How-Do-I-Hire-Good-HVAC-Employees

How Do I Hire Good HVAC Employees?

Like many other sectors of the technical skills market, the HVAC industry is facing a skills gap. Across the country, 77% of construction contractors planned to increase their workforce in 2019, and 78% were having a hard time filling those roles. Hiring HVAC technicians takes an average of 36 days, a week longer than the national average for similar jobs, which is 29 days. Finding talented employees with a strong work ethic is critical to the long-term success of your business. Your HVAC installers and maintenance professionals interact with customers directly, and the quality of their work reflects on your reputation.

If you need help finding top talent, these tips can teach you how to hire good HVAC technicians.

Table of Contents

 

1. Always Be Recruiting

Fantastic candidates are hard to find and in even greater demand. One mistake many small businesses make is to recruit on a job-to-job basis. Maybe you’re only hiring a few HVAC techs a year. Your recruiting efforts, social media posts and job fair visits may be thorough when you have a role to fill, and nonexistent when you don’t. It’s possible the best candidates aren’t looking for a job at all. Recruiting should be about creating demand as much as it is about filling roles.

A great recruiting strategy keeps you at the top of people’s minds. When a great HVAC technician is thinking about a job change, you want them to check your website for open positions. Instead of recruiting for specific jobs, position your company as a great place to work. Highlight your inviting culture, enticing benefits and professional support. Even as a small business owner, you can have qualified candidates lining up for interviews with each new posting.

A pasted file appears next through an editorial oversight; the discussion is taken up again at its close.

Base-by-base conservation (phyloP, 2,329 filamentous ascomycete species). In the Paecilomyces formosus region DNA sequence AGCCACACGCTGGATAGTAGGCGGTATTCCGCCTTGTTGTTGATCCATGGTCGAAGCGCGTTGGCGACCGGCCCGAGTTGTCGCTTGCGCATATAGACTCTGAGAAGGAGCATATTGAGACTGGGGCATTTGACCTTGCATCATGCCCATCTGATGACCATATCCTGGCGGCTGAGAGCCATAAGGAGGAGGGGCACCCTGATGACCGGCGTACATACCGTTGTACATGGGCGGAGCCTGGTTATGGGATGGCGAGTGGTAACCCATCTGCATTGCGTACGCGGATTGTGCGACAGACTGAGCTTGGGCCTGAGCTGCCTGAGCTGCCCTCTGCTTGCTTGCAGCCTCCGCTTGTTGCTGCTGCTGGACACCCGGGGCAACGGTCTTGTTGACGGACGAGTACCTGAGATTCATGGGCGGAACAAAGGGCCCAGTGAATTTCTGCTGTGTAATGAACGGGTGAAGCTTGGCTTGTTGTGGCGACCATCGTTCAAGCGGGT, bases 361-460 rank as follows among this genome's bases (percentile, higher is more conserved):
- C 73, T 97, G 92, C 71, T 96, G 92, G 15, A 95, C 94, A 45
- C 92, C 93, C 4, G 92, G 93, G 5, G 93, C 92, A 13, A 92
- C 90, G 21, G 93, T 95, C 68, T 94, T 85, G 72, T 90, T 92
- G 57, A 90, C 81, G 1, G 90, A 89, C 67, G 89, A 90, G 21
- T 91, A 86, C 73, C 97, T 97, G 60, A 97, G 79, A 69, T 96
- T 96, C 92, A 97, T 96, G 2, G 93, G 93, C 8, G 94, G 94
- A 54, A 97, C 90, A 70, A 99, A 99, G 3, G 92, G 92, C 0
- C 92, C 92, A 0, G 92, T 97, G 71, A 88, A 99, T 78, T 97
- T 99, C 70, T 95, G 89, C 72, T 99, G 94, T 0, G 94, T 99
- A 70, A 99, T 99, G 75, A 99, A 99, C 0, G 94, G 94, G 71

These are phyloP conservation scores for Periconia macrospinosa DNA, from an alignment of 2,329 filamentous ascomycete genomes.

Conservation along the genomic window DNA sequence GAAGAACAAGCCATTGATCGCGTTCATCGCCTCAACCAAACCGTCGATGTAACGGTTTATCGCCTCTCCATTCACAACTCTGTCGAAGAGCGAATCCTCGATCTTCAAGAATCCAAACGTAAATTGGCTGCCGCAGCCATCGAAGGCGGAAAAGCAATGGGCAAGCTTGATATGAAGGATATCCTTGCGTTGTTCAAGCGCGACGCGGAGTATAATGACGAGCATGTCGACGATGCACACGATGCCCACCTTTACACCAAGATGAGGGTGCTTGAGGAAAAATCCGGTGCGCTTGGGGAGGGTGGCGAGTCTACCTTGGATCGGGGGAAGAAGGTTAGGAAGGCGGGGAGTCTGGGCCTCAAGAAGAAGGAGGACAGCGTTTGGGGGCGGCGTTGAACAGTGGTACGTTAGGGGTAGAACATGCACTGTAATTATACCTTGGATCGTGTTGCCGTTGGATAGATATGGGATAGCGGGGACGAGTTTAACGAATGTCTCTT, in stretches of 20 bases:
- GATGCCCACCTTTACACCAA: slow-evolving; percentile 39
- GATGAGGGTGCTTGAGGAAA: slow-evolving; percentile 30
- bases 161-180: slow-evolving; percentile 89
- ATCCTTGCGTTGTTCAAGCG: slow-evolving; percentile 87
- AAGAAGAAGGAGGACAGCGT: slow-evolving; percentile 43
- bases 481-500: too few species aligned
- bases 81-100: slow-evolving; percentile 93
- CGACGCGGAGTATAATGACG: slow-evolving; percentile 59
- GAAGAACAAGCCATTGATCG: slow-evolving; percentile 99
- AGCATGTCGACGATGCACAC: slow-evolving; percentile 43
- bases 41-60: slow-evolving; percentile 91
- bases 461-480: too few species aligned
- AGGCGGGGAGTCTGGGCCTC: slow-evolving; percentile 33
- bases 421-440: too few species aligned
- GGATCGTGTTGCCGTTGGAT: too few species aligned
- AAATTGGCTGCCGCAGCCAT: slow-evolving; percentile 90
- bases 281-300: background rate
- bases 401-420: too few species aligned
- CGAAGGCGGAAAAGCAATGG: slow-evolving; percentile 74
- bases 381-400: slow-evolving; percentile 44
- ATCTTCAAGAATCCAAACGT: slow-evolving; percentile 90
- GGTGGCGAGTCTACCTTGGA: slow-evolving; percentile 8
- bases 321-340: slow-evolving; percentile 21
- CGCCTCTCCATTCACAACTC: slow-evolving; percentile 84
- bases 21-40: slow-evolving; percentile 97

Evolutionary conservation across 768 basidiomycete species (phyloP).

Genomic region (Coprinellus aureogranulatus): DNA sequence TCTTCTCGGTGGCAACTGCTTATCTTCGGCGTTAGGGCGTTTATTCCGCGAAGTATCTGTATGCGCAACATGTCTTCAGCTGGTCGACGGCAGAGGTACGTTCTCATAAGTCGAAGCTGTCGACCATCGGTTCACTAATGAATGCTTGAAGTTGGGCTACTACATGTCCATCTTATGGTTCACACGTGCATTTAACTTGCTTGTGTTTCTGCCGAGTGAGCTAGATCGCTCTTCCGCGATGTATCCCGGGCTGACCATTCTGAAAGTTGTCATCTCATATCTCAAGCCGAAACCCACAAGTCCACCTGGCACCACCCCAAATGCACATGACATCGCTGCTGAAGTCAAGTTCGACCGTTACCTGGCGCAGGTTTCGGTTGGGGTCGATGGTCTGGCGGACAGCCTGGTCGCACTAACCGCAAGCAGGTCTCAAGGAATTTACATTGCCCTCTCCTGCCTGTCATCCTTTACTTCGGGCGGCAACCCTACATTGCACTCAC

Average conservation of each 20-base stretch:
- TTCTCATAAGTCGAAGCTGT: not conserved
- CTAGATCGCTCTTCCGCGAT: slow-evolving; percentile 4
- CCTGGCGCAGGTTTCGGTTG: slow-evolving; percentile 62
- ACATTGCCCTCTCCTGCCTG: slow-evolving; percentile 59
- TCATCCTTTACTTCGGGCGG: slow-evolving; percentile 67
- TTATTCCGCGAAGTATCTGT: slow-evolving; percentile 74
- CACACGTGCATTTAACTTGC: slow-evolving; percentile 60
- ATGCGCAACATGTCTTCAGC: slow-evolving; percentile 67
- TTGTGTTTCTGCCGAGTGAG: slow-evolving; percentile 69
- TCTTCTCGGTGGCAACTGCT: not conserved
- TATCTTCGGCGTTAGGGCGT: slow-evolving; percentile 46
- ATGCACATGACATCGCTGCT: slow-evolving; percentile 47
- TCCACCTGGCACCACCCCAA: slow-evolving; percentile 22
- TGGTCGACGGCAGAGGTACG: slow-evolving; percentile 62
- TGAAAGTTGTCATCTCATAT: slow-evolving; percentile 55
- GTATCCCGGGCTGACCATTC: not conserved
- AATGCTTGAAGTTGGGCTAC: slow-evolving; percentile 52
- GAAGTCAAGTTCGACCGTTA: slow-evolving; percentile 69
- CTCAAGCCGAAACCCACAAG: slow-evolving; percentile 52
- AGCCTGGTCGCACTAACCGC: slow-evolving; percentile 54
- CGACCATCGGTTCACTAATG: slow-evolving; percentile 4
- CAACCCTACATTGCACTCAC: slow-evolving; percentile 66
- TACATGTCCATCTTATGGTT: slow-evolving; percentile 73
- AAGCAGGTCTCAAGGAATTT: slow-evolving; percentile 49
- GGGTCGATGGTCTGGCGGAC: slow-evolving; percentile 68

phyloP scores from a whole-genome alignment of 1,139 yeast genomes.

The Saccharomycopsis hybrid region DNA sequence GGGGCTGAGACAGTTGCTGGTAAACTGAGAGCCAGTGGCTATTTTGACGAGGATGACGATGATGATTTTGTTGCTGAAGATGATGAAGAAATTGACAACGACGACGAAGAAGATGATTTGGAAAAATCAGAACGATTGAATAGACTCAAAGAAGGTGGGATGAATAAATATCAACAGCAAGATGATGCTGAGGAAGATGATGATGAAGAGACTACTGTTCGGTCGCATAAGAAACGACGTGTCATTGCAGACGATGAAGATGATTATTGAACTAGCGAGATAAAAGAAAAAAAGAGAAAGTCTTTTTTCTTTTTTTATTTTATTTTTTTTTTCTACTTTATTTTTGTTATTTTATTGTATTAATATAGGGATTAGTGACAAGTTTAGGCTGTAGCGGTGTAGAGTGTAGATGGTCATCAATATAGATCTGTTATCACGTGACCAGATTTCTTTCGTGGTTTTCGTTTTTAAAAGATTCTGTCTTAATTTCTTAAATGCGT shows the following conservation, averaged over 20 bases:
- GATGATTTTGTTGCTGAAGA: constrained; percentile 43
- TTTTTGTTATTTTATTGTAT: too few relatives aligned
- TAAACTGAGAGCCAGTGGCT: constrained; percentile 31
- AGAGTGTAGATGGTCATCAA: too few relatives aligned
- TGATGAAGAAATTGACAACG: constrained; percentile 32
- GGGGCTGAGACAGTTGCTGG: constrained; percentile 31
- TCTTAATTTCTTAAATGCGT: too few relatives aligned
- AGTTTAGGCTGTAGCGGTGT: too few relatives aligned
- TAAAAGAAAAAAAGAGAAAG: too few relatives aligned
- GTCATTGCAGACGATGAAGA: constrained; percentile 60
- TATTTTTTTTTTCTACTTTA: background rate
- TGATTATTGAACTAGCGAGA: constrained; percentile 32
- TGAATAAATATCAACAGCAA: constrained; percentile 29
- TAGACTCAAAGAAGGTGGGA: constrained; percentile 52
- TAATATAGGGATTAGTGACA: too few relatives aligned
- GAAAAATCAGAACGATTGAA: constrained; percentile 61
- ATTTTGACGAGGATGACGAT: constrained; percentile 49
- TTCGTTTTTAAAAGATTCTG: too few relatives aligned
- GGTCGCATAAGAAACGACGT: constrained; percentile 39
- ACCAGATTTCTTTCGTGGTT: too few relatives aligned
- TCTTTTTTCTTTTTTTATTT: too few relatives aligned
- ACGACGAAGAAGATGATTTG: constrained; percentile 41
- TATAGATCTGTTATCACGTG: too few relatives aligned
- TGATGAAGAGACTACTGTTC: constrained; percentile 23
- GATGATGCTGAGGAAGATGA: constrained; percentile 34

An ongoing recruitment strategy can help you reel in star candidates before someone else does. Make sure your website has an open invitation for resumes, regardless of your current job listings. When the right candidate is job hunting, they can throw their hat in the ring, even if you’re not currently hiring. If you meet a skilled HVAC employee at a job fair or through an unsolicited resume, consider creating a position on the spot. If you know someone will be a great fit, offer the benefits and incentives needed to bring them on board.

2. Have a Defined and Comprehensive Interview Process

Most mid-level skills job recruiters agree they get lots of applicants despite the skills gap. The issue is the people who send their resumes don’t have the skills needed for the job. Or if applicants have the right skills, they don’t fit in with the business or culture. With these concerns in mind, sifting through applicants requires a defined process. 

Your process starts with the right job description. Be realistic about which skills are required and which are nice to have. With the current skills gap, it’s better to rely on an interview than the hard skills alone. Describe your ideal candidate and give as much detail as you can about the position’s expected duties.